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  18.  77
    Luc Bovens (2010). Judy Benjamin is a Sleeping Beauty. Analysis 70 (1):23-26.
    (No abstract is available for this citation).
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  19.  5
    George Reisch (2014). Paul Erickson, Judy L. Klein, Lorraine Daston, Rebecca Lemov, Thomas Sturm, and Michael D. Gordin.How Reason Almost Lost Its Mind: The Strange Career of Cold War Rationality. Chicago: University of Chicago Press, 2013. Pp. Vii+259, Index. $35.00. [REVIEW] Hopos: The Journal of the International Society for the History of Philosophy of Science 4 (2):358-361.
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  20.  24
    José Luis Ferreira (2010). Monty Hall Drives a Wedge Between Judy Benjamin and the Sleeping Beauty: A Reply to Bovens. Analysis 70 (3):473 - 481.
  21.  6
    Peter Benson (2000). Cross-Dressing with Jacques and Judy. Philosophy Now 28:28-30.
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  22.  10
    Jack Coulehan (2000). A Suitable Measure of Redemption: Poems and Commentaries by Richard Berlin, Judy Schaefer, Audrey Shafer, John Graham-Pole, and John Wright. Journal of Medical Humanities 21 (4):189-198.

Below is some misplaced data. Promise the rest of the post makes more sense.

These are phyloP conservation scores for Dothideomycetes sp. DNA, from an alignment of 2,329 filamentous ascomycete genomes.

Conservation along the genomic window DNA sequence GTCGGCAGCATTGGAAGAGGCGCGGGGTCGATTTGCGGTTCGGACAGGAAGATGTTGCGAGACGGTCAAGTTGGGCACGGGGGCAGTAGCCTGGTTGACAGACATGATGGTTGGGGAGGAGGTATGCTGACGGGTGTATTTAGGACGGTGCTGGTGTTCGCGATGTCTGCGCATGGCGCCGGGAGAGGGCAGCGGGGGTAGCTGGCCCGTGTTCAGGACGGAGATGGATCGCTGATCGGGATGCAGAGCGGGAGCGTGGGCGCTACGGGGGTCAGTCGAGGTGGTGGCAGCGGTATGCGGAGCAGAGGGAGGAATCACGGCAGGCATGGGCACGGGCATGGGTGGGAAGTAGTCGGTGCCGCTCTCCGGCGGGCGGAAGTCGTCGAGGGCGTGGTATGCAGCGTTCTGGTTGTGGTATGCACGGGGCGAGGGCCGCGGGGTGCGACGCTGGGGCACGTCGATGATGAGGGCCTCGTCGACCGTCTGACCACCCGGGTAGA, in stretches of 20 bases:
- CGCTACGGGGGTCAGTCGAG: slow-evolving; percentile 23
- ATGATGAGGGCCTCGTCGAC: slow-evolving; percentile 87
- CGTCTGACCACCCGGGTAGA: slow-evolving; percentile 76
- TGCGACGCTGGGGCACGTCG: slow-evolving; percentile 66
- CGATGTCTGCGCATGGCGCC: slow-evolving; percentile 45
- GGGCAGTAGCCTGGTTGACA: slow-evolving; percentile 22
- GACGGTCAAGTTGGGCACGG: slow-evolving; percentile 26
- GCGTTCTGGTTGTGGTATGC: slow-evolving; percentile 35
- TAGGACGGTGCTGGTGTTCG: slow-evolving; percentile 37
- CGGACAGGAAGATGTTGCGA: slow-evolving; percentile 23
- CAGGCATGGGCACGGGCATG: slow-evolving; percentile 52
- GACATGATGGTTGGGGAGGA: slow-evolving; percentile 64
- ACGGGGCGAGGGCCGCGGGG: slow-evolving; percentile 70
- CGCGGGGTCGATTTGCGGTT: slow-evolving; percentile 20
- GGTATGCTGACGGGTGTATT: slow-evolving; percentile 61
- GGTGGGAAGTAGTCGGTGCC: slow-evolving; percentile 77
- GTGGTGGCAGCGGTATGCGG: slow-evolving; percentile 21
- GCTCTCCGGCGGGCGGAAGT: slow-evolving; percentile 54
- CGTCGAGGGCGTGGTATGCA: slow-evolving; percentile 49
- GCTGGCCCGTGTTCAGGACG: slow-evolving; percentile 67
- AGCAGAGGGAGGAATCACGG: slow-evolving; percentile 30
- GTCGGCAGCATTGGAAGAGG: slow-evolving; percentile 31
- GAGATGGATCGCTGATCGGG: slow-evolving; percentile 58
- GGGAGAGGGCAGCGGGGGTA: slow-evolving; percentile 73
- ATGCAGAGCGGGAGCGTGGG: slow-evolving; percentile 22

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  23.  1
    Barry W. Butcher (1995). Whither Christian Theology?Jesus for Beginners by Anthony O'Hear & Judy Groves. Sophia 34 (1):279-282.
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  24.  7
    Irene S. Switankowsky (2010). Struggling to Be Holy. By Judy Hirst. Heythrop Journal 51 (3):538-539.
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  25.  1
    Martin Weese (1989). Review: Judy Roitma, Height and Width of Superatomic Boolean Algebras; James E. Baumgartner, Saharon Shelah, Remarks on Superatomic Boolean Algebras. [REVIEW] Journal of Symbolic Logic 54 (3):1108-1109.
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  26.  1
    Leyla Rouhi (2005). Judy B. McInnis, Ed., Models in Medieval Iberian Literature and Their Modern Reflections: “Convivencia” as Structural, Cultural, and Sexual Ideal. Newark, Del.: Juan de la Cuesta, 2002. Paper. Pp. Lvii, 377; Charts. $24.95. [REVIEW] Speculum 80 (1):278-279.
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  27. Elisabeth Bacon, Clive G. Ballard, William P. Banks, James J. Barrell, John Barresi, Melissa R. Beck, Derek Besner, Uri Bibi, Niels Birbaumer & Mark Bishop (2002). Ansorge, Ulrich, 528 Arnel Trevena, Judy, 162, 308. Consciousness and Cognition 11:689-690.